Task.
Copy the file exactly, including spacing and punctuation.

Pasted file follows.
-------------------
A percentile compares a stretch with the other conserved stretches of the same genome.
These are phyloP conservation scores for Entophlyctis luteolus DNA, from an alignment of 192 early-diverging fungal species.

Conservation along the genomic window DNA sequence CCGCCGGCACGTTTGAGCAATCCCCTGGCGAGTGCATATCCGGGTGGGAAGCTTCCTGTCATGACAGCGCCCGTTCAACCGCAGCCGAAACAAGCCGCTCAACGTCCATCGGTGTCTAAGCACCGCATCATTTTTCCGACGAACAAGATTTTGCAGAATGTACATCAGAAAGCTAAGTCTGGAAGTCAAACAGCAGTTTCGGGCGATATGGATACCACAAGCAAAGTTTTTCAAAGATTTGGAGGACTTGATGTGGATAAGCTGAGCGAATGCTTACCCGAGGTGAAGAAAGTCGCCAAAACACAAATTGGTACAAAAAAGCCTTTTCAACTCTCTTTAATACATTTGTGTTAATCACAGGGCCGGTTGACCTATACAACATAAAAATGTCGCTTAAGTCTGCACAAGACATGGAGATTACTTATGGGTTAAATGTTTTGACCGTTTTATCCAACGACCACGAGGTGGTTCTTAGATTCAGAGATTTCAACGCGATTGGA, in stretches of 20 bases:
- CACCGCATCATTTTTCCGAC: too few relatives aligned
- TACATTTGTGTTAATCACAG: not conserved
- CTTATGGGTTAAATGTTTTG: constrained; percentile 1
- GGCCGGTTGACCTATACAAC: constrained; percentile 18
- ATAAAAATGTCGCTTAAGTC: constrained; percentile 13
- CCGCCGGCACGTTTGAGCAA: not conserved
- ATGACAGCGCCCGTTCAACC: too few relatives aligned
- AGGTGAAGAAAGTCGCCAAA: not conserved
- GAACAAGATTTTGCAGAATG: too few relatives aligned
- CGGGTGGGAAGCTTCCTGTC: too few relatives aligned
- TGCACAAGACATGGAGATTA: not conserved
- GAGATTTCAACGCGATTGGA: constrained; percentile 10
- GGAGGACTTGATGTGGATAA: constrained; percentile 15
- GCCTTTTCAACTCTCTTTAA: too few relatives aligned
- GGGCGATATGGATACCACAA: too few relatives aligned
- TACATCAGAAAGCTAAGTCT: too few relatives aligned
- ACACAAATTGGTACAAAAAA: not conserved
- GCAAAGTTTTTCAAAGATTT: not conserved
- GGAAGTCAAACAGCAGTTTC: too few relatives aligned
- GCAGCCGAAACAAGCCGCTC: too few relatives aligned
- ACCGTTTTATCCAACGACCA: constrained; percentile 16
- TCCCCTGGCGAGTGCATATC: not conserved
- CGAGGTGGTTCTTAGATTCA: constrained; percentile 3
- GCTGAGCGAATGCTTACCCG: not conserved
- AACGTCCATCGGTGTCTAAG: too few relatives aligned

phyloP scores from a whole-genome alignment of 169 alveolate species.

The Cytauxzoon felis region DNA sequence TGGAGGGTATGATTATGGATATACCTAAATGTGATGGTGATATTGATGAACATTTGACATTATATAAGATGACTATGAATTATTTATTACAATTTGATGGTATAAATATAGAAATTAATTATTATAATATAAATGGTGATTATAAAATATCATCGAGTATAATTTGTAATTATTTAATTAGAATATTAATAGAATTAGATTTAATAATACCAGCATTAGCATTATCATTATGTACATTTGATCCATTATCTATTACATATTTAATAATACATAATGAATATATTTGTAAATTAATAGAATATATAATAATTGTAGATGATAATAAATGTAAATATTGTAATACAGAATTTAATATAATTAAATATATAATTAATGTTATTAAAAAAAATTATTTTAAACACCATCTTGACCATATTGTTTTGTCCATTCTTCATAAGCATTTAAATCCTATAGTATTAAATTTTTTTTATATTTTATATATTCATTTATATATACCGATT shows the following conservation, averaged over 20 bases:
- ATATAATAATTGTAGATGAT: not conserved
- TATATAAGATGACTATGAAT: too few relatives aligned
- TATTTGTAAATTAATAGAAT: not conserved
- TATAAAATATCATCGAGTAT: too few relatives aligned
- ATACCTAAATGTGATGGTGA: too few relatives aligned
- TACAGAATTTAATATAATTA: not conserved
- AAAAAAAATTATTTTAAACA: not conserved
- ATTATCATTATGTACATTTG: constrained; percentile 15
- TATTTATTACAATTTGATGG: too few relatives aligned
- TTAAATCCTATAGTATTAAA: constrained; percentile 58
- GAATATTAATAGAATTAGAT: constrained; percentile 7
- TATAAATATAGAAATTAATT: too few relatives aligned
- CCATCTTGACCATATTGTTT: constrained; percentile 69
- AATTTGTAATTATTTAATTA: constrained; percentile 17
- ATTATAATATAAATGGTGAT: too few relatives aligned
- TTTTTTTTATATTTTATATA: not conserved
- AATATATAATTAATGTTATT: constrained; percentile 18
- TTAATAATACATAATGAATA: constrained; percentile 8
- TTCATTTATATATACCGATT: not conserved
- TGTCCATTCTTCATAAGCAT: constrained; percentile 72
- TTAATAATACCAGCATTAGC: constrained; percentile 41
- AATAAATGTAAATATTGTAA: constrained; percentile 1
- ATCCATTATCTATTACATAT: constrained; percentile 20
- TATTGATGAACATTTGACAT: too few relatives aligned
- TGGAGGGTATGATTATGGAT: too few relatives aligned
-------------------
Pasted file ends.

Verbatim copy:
A percentile compares a stretch with the other conserved stretches of the same genome.
These are phyloP conservation scores for Entophlyctis luteolus DNA, from an alignment of 192 early-diverging fungal species.

Conservation along the genomic window DNA sequence CCGCCGGCACGTTTGAGCAATCCCCTGGCGAGTGCATATCCGGGTGGGAAGCTTCCTGTCATGACAGCGCCCGTTCAACCGCAGCCGAAACAAGCCGCTCAACGTCCATCGGTGTCTAAGCACCGCATCATTTTTCCGACGAACAAGATTTTGCAGAATGTACATCAGAAAGCTAAGTCTGGAAGTCAAACAGCAGTTTCGGGCGATATGGATACCACAAGCAAAGTTTTTCAAAGATTTGGAGGACTTGATGTGGATAAGCTGAGCGAATGCTTACCCGAGGTGAAGAAAGTCGCCAAAACACAAATTGGTACAAAAAAGCCTTTTCAACTCTCTTTAATACATTTGTGTTAATCACAGGGCCGGTTGACCTATACAACATAAAAATGTCGCTTAAGTCTGCACAAGACATGGAGATTACTTATGGGTTAAATGTTTTGACCGTTTTATCCAACGACCACGAGGTGGTTCTTAGATTCAGAGATTTCAACGCGATTGGA, in stretches of 20 bases:
- CACCGCATCATTTTTCCGAC: too few relatives aligned
- TACATTTGTGTTAATCACAG: not conserved
- CTTATGGGTTAAATGTTTTG: constrained; percentile 1
- GGCCGGTTGACCTATACAAC: constrained; percentile 18
- ATAAAAATGTCGCTTAAGTC: constrained; percentile 13
- CCGCCGGCACGTTTGAGCAA: not conserved
- ATGACAGCGCCCGTTCAACC: too few relatives aligned
- AGGTGAAGAAAGTCGCCAAA: not conserved
- GAACAAGATTTTGCAGAATG: too few relatives aligned
- CGGGTGGGAAGCTTCCTGTC: too few relatives aligned
- TGCACAAGACATGGAGATTA: not conserved
- GAGATTTCAACGCGATTGGA: constrained; percentile 10
- GGAGGACTTGATGTGGATAA: constrained; percentile 15
- GCCTTTTCAACTCTCTTTAA: too few relatives aligned
- GGGCGATATGGATACCACAA: too few relatives aligned
- TACATCAGAAAGCTAAGTCT: too few relatives aligned
- ACACAAATTGGTACAAAAAA: not conserved
- GCAAAGTTTTTCAAAGATTT: not conserved
- GGAAGTCAAACAGCAGTTTC: too few relatives aligned
- GCAGCCGAAACAAGCCGCTC: too few relatives aligned
- ACCGTTTTATCCAACGACCA: constrained; percentile 16
- TCCCCTGGCGAGTGCATATC: not conserved
- CGAGGTGGTTCTTAGATTCA: constrained; percentile 3
- GCTGAGCGAATGCTTACCCG: not conserved
- AACGTCCATCGGTGTCTAAG: too few relatives aligned

phyloP scores from a whole-genome alignment of 169 alveolate species.

The Cytauxzoon felis region DNA sequence TGGAGGGTATGATTATGGATATACCTAAATGTGATGGTGATATTGATGAACATTTGACATTATATAAGATGACTATGAATTATTTATTACAATTTGATGGTATAAATATAGAAATTAATTATTATAATATAAATGGTGATTATAAAATATCATCGAGTATAATTTGTAATTATTTAATTAGAATATTAATAGAATTAGATTTAATAATACCAGCATTAGCATTATCATTATGTACATTTGATCCATTATCTATTACATATTTAATAATACATAATGAATATATTTGTAAATTAATAGAATATATAATAATTGTAGATGATAATAAATGTAAATATTGTAATACAGAATTTAATATAATTAAATATATAATTAATGTTATTAAAAAAAATTATTTTAAACACCATCTTGACCATATTGTTTTGTCCATTCTTCATAAGCATTTAAATCCTATAGTATTAAATTTTTTTTATATTTTATATATTCATTTATATATACCGATT shows the following conservation, averaged over 20 bases:
- ATATAATAATTGTAGATGAT: not conserved
- TATATAAGATGACTATGAAT: too few relatives aligned
- TATTTGTAAATTAATAGAAT: not conserved
- TATAAAATATCATCGAGTAT: too few relatives aligned
- ATACCTAAATGTGATGGTGA: too few relatives aligned
- TACAGAATTTAATATAATTA: not conserved
- AAAAAAAATTATTTTAAACA: not conserved
- ATTATCATTATGTACATTTG: constrained; percentile 15
- TATTTATTACAATTTGATGG: too few relatives aligned
- TTAAATCCTATAGTATTAAA: constrained; percentile 58
- GAATATTAATAGAATTAGAT: constrained; percentile 7
- TATAAATATAGAAATTAATT: too few relatives aligned
- CCATCTTGACCATATTGTTT: constrained; percentile 69
- AATTTGTAATTATTTAATTA: constrained; percentile 17
- ATTATAATATAAATGGTGAT: too few relatives aligned
- TTTTTTTTATATTTTATATA: not conserved
- AATATATAATTAATGTTATT: constrained; percentile 18
- TTAATAATACATAATGAATA: constrained; percentile 8
- TTCATTTATATATACCGATT: not conserved
- TGTCCATTCTTCATAAGCAT: constrained; percentile 72
- TTAATAATACCAGCATTAGC: constrained; percentile 41
- AATAAATGTAAATATTGTAA: constrained; percentile 1
- ATCCATTATCTATTACATAT: constrained; percentile 20
- TATTGATGAACATTTGACAT: too few relatives aligned
- TGGAGGGTATGATTATGGAT: too few relatives aligned